Moore’s Law, Wright’s Law and the countdown to exponential space

Satellite lifespans could be one metric by which to measure the growth of “exponential space.” (credit: Boeing)





Technologies have often been observed to improve exponentially over time (Nagy et al. 2013). In practice this often means identifying a constant known as the doubling time, describing the time period over which the technology roughly doubles in some measure of performance or in performance per dollar. Moore’s law is, classically, the empirical observation that the number of electronic components that can be put on a chip doubles every 18 to 24 months (Moore 1965). Today it is frequently stated as the number of computations available per unit of cost [1]. Generalized to the appropriate doubling time, it describes the rate of advancement in many technologies.

A frequently noted competitor to Moore’s law is known as Wright’s law, which has aeronautical roots (Wright 1936). Wright’s law (also called power law, experience curve and Henderson’s law) relates some quality of a manufactured unit (for Wright, airplanes) to the volume of units manufactured. The equation [8] expresses the idea that performance—price or a quality metric—improves according to a power of the number produced or, alternatively stated, improves by a constant percentage for every doubling of the total number produced.

Does exploration of outer space conform to behavior like Moore’s law or Wright’s law? Our results below are broadly consistent with these laws. This is true for many technologies (Nagy 2013). Although the two laws can make somewhat different predictions, Sahal (1979) found that they converge to the same predictions when manufacturing volume increases exponentially over time. When space exploration transitions into an independent commercial sector, as many people hope and expect, spacecraft technology will then likely enter an era of unambiguously exponential advancement.

The concept of exponential increases in space exploration has a checkered history. On one hand, the lure of space and the impatience of so many to see humankind expand faster into that wide open frontier creates the desire for exponential space. On the other hand, progress may at times seem painfully slow. Turner (2004) pleaded for “Permission to believe” that space launches would follow a Moore’s law (i.e., increase exponentially over time). On the question of crewed flights in particular, Hicks (2015) states it is “… sad that human space exploration has stalled.” Bardi (2016) shows a startlingly pessimistic graph of crewed flights, stating that “the data are clear and cannot be ignored: human spaceflight is winding down.” Yet there is room for argument. Analyses by SpacePunx (2016) and Elliott (2014) suggest a generally upward, if not necessarily exponential, trendline in the human population of space, but Flo422 (2018) gives data more supportive of Bardi’s negative outlook. A sampling of further broadly pessimistic commentary on the rate of advancement in space exploration appears in [2].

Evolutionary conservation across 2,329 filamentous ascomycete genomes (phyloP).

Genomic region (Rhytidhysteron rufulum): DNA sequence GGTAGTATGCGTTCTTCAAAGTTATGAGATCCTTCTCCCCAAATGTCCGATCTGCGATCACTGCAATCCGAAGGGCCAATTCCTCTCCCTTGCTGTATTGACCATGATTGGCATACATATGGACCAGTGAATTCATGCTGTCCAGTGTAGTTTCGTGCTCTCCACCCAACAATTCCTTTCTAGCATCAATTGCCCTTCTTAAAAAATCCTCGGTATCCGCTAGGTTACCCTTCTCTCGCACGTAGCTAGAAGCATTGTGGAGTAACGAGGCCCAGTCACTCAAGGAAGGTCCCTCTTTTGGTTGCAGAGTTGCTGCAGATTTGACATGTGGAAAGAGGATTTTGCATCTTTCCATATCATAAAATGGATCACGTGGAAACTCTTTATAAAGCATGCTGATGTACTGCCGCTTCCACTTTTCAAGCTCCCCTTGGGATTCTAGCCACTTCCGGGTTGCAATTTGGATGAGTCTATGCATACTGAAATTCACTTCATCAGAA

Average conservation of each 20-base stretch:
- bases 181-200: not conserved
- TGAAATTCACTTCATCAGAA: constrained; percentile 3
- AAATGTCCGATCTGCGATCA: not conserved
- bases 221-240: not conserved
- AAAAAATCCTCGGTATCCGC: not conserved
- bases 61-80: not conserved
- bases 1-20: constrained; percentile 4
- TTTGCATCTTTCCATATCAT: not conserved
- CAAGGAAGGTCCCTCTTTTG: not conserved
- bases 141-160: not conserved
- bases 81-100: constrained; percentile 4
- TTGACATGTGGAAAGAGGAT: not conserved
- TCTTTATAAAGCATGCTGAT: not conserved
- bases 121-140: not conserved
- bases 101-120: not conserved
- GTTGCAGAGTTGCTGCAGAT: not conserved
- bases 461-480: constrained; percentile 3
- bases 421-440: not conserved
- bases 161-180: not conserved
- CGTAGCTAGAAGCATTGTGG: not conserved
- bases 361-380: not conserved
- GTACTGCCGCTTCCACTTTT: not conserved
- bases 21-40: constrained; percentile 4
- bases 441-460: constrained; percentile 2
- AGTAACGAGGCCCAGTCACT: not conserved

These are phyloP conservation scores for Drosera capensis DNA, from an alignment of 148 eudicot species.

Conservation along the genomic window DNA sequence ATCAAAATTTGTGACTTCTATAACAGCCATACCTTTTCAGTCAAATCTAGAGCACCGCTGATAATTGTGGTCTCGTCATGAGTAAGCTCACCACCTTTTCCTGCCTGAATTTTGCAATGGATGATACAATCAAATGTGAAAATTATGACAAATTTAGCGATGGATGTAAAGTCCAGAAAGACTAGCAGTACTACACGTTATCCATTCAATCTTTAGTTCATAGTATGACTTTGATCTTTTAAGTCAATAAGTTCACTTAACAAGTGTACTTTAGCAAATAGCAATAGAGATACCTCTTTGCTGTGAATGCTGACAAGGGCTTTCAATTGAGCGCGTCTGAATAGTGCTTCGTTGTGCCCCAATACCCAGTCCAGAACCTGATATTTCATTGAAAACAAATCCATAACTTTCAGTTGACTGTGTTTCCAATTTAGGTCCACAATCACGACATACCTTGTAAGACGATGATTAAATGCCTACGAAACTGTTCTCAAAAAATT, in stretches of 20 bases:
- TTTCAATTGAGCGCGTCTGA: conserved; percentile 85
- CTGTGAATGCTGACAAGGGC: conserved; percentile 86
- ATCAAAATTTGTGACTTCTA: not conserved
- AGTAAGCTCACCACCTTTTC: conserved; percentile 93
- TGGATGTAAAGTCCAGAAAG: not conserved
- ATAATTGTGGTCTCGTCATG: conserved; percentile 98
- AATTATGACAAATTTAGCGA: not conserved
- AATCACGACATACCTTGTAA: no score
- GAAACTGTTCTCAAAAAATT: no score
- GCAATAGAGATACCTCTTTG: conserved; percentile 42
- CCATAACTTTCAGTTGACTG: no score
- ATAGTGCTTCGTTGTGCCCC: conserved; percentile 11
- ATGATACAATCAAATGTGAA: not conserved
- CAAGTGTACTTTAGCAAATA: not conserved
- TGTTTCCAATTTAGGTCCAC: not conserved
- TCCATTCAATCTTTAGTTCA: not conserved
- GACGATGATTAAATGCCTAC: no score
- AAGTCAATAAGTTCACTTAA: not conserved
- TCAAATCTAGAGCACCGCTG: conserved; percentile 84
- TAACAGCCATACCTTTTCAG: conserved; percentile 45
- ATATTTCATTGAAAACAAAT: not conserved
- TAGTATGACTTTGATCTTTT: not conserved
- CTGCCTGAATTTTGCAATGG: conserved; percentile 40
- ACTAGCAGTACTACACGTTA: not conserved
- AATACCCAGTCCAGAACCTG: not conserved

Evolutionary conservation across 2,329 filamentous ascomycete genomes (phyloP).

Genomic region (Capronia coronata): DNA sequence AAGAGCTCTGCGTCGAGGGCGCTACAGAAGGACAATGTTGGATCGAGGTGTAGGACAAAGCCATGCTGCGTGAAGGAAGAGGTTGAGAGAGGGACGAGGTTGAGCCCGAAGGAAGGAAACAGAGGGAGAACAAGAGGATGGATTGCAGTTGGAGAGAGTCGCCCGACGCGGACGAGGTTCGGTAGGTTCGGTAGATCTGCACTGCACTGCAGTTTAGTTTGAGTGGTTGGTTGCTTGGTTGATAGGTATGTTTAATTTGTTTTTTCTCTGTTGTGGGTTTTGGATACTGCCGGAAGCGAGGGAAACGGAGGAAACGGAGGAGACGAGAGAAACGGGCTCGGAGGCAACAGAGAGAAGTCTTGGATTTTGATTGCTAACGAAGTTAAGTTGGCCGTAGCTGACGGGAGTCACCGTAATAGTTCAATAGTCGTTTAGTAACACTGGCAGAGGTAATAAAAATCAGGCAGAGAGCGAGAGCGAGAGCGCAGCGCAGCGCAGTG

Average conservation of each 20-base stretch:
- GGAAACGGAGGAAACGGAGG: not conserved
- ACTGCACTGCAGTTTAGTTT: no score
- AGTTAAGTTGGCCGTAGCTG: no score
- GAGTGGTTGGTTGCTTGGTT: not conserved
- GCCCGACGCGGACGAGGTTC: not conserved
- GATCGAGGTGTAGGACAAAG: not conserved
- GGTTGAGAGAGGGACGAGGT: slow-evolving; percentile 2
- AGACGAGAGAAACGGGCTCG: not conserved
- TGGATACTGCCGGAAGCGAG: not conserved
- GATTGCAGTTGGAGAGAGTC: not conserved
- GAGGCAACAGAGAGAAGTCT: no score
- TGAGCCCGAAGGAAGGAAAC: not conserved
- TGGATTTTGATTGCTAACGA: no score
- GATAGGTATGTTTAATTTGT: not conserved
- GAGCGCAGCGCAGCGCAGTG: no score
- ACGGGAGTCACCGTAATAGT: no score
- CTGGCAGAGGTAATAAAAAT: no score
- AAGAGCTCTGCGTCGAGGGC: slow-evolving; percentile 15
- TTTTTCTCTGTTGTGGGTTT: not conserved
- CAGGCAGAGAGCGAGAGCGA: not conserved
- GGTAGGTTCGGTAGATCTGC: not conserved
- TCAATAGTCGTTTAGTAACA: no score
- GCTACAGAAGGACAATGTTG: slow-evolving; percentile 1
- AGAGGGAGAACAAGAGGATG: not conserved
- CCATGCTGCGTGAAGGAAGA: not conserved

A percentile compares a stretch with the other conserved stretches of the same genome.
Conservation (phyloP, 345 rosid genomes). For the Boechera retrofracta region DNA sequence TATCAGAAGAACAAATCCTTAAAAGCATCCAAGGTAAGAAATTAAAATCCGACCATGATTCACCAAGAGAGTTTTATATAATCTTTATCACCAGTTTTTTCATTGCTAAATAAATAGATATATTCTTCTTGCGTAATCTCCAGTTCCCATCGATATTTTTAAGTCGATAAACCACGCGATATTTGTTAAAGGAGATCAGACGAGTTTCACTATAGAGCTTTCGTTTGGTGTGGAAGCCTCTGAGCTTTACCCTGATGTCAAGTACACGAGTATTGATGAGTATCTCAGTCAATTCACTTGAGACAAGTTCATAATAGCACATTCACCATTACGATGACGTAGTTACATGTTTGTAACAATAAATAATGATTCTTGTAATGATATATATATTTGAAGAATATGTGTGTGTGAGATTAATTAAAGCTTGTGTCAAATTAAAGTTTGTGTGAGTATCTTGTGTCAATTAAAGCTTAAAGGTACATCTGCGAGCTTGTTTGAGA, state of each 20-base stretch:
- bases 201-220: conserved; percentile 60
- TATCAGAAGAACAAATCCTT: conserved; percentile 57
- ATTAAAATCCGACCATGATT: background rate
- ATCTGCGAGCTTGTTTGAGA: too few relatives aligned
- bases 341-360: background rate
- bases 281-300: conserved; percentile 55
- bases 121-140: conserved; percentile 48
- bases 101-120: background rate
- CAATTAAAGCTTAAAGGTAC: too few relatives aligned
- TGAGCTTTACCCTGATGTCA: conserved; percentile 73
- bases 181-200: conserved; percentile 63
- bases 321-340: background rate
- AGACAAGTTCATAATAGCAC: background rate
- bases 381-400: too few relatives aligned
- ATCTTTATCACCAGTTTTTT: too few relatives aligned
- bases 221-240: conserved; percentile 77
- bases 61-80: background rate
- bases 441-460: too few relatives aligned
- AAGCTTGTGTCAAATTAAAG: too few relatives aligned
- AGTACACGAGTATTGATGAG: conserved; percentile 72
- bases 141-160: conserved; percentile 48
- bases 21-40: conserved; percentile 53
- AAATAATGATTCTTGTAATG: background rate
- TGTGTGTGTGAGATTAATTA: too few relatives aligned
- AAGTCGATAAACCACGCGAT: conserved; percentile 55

Roberts (2011) attributes much of the pessimism to reliance on the wrong proxies for progress, arguing that advancement is actually proceeding apace. Clearly “advancement in space exploration” is a concept, not a directly measurable primary or derived variable like distance, cost, distance per unit cost, launch year, and so on. Thus, the appropriate choice of a quantifiable proxy variable [3] is a critical issue (Turchin 2018). A poor proxy might be simply irrelevant (e.g. reflectance of the spacecraft exterior). It might show little or no change over time (launch mass of extraterrestrial mission spacecraft [4]). Or it might show (Rupp 2018) a trend that ends too soon (for microprocessors, clock frequency) even though other proxies show a continuing trend, or starts trending with too long a delay (microprocessor core count).

Our search for proxies has shown that multi-parameter derived variables, despite the risk of overfitting (Nagy et al. 2013), show promise (Hall et al. 2017). Our strategy here, which avoids the overfitting issue, is to identify a simple primary variable that shows a useful trend. The focus here is on one such variable: spacecraft lifespan.

Initially it would be natural to suggest graphing spacecraft lifespan versus launch year to check if lifespan is increasing over time. However, this metric has an unfixable bias problem. Any year that launched at least one spacecraft that is still operational provides lifespan data only for the shorter-lived craft that are no longer working. This underestimates the lifespans that that year’s technology was able to produce. The problem occurs starting as early as 1977 when Voyager 1 and 2 were launched. These craft are still operational and transmitting data (indeed, as of November 5, 2018, Voyager 2, the slower one, crossed the heliopause putting both officially in interstellar space [5]).

The solution discussed below is to shift from associating spacecraft lifespans and their launch dates to, instead, associating lifespans with the dates they ended operation. Graphing the resulting data points, we hypothesized and our results show, could reveal a trend of increasing lifespans over time. The data points used were spacecraft whose activities included exploration of at least one extraterrestrial body (except the Sun; those craft may be incorporated into a revised analysis in the future.) A spacecraft was defined prior to the analysis to include those modules that were physically connected at their beginning of operational life. Thus, two separate spacecraft could be launched by the same launch vehicle. One example is GRAIL A and GRAIL B (Gravity Recovery and Interior Laboratory A and B), Moon missions launched together on September 10, 2011. Another is the October 23, 2014 co-launched Manfred Memorial Moon Mission and Chang’e 5-T1.